THE 55 m.p.h. speed-limit sign may be heading for the scrapheap if some congressmen get their way. But safety advocates argue that more speed means more lost lives.
Two bills in the House and one in the Senate would repeal the National Maximum Speed Limit law altogether, along with a controversial provision that allows Washington to withhold federal-highway funds from those states that defy the law.
Behind increasingly heated rhetoric over safety looms the larger debate over federal versus state control. Each side employs its own safety statistics, often contradicting the other's claims. And driving the issue is money.
Congress should not coerce states to set stringent safety laws by withholding federal funds, says Rep. Scott Klug (R) of Wisconsin, sponsor of the most ambitious reform bill, which would repeal federal laws on speed limits, minimum drinking ages, and those requiring seat belts and motorcycle helmets. ''I do not disagree with the intent of many of these laws,'' Mr. Klug said at a subcommittee hearing earlier this month. ''I am confident that each state would use [its] own judgment to evaluate the merits of each of these proposals.''
But the Clinton administration says it will fight to retain highway-safety laws. At a May 8 press conference, Transportation Secretary Federico Pena said safety laws, such as the 55 m.p.h. speed limit, have saved lives.
''Now is not the time to retreat,'' Mr. Pena said, pointing to government estimates that the speed limit and other safety laws save 10,500 lives and 177,000 injuries annually. Federal authorities say fatalities have jumped 30 percent since 1987, when Congress eased its laws, allowing states to raise some speed limits.
Opponents of the safety laws are seeking ''some misbegotten right to endanger not only their own lives,'' added Rep. Norman Mineta (D) of California, ''but the lives of innocent motorists and the lives of our children.''
The national speed limit was enacted in 1974, a time when gas lines were long and highway fatalities had reached an all-time high. Safety advocates said it would improve highway safety and fuel economy.
But in the years since then, the speed limit has been widely flouted. As many as 7 out of 10 motorists disregard speed limits, according to a recent study conducted for the Department of Transportation. Many drivers feel they can drive five to 10 miles above that limit safely without getting a ticket. And as cars and roads improve, motorists are driving faster each year.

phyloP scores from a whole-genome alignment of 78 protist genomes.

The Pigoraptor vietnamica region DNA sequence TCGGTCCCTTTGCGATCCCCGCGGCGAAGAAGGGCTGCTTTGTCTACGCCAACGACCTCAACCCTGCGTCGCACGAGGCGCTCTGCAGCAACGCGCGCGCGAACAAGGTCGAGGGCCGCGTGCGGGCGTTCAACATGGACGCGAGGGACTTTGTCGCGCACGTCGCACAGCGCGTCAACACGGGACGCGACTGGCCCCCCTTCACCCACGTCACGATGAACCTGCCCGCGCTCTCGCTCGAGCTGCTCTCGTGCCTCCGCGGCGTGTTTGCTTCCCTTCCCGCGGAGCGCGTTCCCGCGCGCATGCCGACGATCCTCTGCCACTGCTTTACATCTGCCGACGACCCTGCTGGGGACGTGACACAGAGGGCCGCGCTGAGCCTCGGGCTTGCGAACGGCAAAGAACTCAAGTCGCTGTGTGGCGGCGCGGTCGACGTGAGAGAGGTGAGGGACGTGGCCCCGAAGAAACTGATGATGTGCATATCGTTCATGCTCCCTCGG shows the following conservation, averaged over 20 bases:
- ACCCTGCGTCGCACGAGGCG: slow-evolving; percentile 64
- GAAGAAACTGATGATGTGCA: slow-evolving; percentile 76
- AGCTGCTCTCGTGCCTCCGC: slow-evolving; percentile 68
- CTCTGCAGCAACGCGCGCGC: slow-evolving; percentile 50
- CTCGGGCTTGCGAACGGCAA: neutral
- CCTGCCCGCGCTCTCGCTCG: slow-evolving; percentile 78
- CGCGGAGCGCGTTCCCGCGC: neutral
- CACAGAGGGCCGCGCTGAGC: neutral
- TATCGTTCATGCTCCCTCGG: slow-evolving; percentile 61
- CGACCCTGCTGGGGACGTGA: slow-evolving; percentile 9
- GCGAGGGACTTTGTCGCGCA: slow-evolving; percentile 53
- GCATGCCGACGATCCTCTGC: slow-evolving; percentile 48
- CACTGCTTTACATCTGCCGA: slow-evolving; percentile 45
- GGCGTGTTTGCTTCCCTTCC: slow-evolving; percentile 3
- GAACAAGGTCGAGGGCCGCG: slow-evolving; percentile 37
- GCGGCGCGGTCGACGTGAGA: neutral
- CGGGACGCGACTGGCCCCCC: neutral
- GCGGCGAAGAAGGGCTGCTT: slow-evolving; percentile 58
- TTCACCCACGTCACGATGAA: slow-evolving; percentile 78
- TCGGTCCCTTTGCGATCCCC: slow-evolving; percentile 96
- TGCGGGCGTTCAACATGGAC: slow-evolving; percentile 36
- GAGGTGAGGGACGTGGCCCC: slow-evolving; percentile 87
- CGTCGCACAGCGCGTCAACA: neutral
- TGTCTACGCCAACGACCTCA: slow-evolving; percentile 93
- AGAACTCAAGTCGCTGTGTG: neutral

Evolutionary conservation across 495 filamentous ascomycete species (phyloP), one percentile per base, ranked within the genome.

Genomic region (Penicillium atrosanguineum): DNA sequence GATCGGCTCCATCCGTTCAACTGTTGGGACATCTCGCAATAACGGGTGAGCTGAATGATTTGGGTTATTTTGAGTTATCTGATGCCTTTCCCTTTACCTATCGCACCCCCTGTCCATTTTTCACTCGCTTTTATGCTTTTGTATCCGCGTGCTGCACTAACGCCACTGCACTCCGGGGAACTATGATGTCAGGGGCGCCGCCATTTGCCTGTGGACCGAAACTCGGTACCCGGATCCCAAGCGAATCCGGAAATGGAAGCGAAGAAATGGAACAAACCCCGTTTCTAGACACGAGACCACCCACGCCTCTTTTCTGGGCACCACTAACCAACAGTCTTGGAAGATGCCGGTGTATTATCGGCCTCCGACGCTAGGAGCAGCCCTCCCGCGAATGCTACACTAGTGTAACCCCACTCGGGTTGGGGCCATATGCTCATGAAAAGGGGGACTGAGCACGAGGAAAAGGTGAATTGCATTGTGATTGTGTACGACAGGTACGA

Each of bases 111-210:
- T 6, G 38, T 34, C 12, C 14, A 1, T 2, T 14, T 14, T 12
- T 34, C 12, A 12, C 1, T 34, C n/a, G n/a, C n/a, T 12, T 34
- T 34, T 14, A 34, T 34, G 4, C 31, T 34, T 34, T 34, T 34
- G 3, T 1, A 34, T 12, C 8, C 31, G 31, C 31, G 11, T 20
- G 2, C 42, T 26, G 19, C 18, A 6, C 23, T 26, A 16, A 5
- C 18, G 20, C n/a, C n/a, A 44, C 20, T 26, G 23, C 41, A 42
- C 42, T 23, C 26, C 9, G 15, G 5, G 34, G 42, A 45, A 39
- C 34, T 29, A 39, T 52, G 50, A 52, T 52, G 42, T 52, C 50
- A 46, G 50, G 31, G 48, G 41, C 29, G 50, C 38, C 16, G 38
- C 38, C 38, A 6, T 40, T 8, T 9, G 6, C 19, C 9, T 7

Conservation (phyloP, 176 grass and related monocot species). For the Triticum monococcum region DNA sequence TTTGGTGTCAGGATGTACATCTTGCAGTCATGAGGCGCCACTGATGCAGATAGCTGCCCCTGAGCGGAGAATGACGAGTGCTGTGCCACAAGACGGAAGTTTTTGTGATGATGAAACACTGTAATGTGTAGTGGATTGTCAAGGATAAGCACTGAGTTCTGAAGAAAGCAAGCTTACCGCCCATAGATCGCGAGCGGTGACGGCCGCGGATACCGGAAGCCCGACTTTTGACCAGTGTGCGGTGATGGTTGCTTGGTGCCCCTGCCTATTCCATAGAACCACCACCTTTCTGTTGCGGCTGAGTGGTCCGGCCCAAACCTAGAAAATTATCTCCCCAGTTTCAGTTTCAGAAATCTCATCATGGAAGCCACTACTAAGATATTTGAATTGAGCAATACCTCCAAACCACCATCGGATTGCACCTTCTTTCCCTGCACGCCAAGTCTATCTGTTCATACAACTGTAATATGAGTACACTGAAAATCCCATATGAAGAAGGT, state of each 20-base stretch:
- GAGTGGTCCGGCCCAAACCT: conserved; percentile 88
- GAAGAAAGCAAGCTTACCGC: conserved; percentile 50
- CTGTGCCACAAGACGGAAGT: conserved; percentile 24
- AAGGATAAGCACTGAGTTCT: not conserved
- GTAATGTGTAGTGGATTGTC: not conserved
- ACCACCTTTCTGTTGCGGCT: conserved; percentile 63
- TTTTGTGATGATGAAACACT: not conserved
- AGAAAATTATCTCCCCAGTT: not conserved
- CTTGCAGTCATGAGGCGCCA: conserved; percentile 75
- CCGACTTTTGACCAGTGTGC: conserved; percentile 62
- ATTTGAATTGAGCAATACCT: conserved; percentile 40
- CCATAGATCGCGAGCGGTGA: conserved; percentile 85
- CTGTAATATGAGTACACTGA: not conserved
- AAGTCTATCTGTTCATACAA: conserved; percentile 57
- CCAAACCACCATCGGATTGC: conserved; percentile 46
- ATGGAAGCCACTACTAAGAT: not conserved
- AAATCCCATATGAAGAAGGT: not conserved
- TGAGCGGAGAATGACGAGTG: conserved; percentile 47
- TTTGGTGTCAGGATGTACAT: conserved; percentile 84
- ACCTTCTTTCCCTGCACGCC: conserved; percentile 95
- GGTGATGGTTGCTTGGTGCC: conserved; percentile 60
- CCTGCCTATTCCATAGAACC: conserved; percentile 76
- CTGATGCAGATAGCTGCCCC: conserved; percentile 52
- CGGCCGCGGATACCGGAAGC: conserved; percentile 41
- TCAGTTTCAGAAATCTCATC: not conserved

Under public pressure, Congress weakened the funding restrictions in its speed-limit law in 1987, allowing states to set 65 miles-per-hour limits along rural interstate highways. And 42 states have done so, including New York earlier this month.
''Basically, every state that could go to the 65 m.p.h. limit has done so,'' says Katherine Hutt, spokeswoman for the Washington-based Advocates for Highway and Auto Safety.
And as Congress cuts back on the federal government's remaining power to improve highway safety, many western states may raise their limits to 75 m.p.h. and beyond, she says.
But Jim Baxter says the federal government should get ''out of the speed-limit business.'' The head of the Madison, Wis.-based National Motorists Association says the National Maximum Speed Limit was flawed from the start, reflecting social goals, not the realities of the road.
Any increase in fatalities has more to do with to the increase in overall highway travel, not speed limits, he says. There is even evidence that 65 miles per hour, not 55, may save more lives.
In a study commissioned by the National Research Council in Washington, economist Charles Lave of the University of California at Irvine compared states that had recently enacted 65 m.p.h. limits with those that hadn't. He found that fatality rates dropped 3 to 5 percent in states allowing motorists to drive 65.
''State highway patrol chiefs were saying, 'Let us use the manpower in ways that would be most effective, such as in catching drunken drivers and overworked truckers,''' Dr. Lave says.